I’m a big fan of the films of Spanish director Pedro Almodovar, and on the weekend rented his early classic Women on the Verge of a Nervous Breakdown for a re-watch, which inspired today’s top ten:
1. Catcher in the Rye by JD Salinger (1945)
16 year old Holden Caulfield describes the days that led to his admission to a mental institution, stumbling around New York City, realising that everything around him was phony. A lot of people seem to love this book as teenagers and reject it when re-reading it as adults, but I am still fond of the voice, which somehow makes heartbreak funny, something I am always a sucker for.
2. The Garden of Eden by Ernest Hemingway (1961)
The sad and sorry tale of how a newlywed couple enter into a love triangle with a beautiful woman they meet on their honeymoon. All fun and games at first, it quickly takes its toll on the young wife’s psychological state. It sounds horribly cheesy when I describe the plot, but it’s Hemingway, so of course, it’s not.
3. One Flew Over the Cuckoo’s Nest by Ken Kesey (1962)
The devastating story of the roguish inmate of a psych ward taking on the system…and losing.
4. The Bell Jar by Sylvia Plath (1963)
A fictionalised account of Plath’s first breakdown, this novel still amazes me with its biting prose.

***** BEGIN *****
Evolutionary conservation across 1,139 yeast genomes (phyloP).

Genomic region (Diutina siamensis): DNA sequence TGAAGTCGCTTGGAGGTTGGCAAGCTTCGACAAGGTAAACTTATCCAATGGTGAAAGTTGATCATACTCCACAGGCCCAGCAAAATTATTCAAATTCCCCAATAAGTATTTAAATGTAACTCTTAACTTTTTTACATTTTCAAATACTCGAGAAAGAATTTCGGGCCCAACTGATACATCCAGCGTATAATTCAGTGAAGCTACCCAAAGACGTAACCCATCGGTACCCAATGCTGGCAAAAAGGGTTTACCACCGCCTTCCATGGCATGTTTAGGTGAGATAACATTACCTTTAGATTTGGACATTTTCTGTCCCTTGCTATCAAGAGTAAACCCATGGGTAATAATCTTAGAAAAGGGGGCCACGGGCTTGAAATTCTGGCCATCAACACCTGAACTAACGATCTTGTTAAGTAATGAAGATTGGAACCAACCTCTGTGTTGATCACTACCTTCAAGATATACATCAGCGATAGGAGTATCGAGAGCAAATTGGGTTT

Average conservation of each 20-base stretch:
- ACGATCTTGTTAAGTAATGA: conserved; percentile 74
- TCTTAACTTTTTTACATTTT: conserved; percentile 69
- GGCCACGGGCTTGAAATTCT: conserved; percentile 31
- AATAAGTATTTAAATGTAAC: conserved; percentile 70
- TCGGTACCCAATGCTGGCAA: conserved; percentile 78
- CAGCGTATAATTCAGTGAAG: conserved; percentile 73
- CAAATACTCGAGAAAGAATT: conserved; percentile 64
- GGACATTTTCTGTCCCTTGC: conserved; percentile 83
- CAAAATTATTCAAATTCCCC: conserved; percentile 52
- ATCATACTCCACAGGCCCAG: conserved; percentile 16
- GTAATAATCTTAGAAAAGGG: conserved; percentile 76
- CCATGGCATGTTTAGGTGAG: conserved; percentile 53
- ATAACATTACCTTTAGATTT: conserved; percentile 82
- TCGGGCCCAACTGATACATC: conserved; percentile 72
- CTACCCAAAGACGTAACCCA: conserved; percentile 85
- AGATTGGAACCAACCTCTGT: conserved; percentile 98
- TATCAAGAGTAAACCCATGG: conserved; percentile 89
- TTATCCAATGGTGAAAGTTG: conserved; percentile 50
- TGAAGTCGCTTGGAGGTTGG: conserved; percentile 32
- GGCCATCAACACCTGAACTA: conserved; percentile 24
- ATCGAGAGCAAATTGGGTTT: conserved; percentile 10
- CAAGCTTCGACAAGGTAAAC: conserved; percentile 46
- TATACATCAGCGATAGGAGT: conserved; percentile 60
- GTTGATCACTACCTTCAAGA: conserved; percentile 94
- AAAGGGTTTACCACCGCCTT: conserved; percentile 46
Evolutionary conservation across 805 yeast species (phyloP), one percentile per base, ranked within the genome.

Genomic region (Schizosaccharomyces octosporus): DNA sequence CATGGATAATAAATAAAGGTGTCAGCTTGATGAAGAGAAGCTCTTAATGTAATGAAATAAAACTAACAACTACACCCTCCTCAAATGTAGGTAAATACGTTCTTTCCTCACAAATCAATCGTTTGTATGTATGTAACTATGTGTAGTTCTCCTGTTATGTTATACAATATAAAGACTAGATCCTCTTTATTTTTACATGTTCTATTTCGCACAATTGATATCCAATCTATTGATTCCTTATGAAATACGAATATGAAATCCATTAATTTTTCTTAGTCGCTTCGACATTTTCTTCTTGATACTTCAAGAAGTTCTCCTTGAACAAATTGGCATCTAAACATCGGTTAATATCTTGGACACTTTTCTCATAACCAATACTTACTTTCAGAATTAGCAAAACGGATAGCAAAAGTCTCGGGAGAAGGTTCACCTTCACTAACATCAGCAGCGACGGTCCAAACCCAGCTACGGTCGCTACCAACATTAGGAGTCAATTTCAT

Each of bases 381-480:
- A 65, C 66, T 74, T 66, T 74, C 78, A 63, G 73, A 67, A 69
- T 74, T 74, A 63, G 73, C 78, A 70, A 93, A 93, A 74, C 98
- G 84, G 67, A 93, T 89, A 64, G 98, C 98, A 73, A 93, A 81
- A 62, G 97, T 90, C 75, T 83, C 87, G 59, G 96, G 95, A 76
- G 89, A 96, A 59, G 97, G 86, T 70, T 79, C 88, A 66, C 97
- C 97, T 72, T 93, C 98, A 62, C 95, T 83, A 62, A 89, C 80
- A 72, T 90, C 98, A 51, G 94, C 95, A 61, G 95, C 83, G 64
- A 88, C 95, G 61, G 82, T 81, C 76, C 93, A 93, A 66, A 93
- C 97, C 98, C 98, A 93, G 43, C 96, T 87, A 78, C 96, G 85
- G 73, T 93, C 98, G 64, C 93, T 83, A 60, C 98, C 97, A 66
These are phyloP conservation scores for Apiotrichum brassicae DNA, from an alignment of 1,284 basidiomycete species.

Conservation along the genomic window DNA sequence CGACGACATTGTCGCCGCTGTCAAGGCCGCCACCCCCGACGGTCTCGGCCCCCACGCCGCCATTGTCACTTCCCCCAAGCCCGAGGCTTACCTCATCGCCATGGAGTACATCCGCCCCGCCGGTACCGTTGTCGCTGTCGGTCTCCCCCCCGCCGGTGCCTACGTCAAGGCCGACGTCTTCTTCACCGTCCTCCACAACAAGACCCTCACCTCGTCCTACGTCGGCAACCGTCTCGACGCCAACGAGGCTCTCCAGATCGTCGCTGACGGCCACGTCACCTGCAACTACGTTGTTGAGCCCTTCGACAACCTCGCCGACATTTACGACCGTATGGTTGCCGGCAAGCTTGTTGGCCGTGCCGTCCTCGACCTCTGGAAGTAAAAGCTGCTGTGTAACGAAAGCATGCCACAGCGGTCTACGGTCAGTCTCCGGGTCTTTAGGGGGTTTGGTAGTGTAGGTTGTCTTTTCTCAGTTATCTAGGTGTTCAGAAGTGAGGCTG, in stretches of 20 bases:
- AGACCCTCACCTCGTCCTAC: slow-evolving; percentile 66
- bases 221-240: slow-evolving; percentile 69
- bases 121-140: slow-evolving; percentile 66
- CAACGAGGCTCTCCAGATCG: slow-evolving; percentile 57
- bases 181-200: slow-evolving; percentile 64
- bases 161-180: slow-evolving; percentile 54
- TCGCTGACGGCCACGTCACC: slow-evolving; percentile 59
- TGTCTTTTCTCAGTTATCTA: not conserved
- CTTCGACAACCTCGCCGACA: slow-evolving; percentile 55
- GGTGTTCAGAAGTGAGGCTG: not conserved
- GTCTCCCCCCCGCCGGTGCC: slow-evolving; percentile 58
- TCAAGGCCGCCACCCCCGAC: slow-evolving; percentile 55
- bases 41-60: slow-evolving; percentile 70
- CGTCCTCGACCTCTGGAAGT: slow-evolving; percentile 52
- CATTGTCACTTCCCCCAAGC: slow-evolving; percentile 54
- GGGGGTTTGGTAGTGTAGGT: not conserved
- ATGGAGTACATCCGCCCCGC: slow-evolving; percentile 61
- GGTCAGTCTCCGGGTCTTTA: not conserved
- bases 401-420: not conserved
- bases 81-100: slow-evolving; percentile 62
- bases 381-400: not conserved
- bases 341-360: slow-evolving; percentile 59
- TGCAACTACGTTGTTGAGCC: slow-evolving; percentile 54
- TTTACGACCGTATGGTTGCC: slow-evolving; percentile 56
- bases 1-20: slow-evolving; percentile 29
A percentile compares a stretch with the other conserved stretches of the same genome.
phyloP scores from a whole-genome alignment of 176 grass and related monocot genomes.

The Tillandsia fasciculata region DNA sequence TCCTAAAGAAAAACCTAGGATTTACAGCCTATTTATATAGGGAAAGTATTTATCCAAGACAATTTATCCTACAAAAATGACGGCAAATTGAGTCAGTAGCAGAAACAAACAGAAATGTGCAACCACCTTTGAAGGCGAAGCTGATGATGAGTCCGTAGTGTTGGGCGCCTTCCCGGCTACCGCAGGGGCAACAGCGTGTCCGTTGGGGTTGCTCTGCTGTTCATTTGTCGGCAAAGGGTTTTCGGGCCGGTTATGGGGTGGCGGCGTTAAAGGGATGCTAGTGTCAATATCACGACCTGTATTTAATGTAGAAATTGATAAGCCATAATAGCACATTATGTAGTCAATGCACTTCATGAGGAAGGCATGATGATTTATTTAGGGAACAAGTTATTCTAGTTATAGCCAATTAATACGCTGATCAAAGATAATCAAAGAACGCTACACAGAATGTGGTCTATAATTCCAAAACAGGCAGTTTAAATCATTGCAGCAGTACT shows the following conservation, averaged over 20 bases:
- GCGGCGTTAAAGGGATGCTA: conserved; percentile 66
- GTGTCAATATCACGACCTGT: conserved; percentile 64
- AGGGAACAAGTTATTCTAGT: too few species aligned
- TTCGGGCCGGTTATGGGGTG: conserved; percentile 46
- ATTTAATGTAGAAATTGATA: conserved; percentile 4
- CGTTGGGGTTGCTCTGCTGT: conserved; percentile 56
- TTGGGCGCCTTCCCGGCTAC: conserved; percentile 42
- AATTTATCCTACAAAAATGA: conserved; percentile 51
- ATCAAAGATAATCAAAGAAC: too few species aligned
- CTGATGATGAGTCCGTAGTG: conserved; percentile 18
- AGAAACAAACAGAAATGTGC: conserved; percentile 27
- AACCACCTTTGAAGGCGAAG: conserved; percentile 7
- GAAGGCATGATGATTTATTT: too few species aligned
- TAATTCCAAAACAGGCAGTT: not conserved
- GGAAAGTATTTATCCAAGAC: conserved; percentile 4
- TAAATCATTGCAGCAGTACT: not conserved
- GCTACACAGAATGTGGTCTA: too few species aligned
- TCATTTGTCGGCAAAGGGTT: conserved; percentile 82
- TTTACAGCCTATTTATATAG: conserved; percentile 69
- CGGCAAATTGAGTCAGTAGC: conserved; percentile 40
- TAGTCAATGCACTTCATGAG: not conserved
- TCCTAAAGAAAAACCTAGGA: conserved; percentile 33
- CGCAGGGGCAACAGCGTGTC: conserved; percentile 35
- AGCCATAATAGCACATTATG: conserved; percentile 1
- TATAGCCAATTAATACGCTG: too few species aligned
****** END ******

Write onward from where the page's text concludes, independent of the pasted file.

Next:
5. Play It As It Lays by Joan Didion (1970)
A young actress is pushed to breaking point by the depravity of LA culture in the late 1960s. Mesmerising and chilling; Didion at her absolute best.
6. Poppy by Drusilla Modjeska (1990)
A non-fiction examination of the impact of a mother’s breakdown on her three daughters; this book is compassionate, thought-provoking and beautifully written.
7. The Perks of Being a Wallflower by Stephen Chbosky (1999)
A teenager struggles against depression in this moving and poignant coming-of-age story.
8. The Marriage Plot by Jeffrey Eugenides (2012)
Leonard Bankhead, bipolar sufferer and newlywed, teeters on the line between brilliance and madness as he tweaks his own medication in this contemporary take on the 19th century marriage plot novel.
9. How to Be a Good Wife by Emma Chapman (2013)
Is Marta imagining things? Hallucinating? Should she just ‘take her pills’ as her husband Hector urges. Or is there truly something in her past so terrible she has repressed it until now? Chapman lets the reader decide in this compelling psychological thriller.
10. A Thousand Pardons by Jonathan Dee (2013)
Ben Armstead, husband and father has been increasingly withdrawn. After the true extent of his existential crisis is revealed at a marriage counselling session, a full-scale crisis swiftly follows. A Thousand Pardons deals with the aftermath of the breakdown for Ben, and his wife and daughter.
Your turn: Have you read any of these? What are your favourite novels about mental health?
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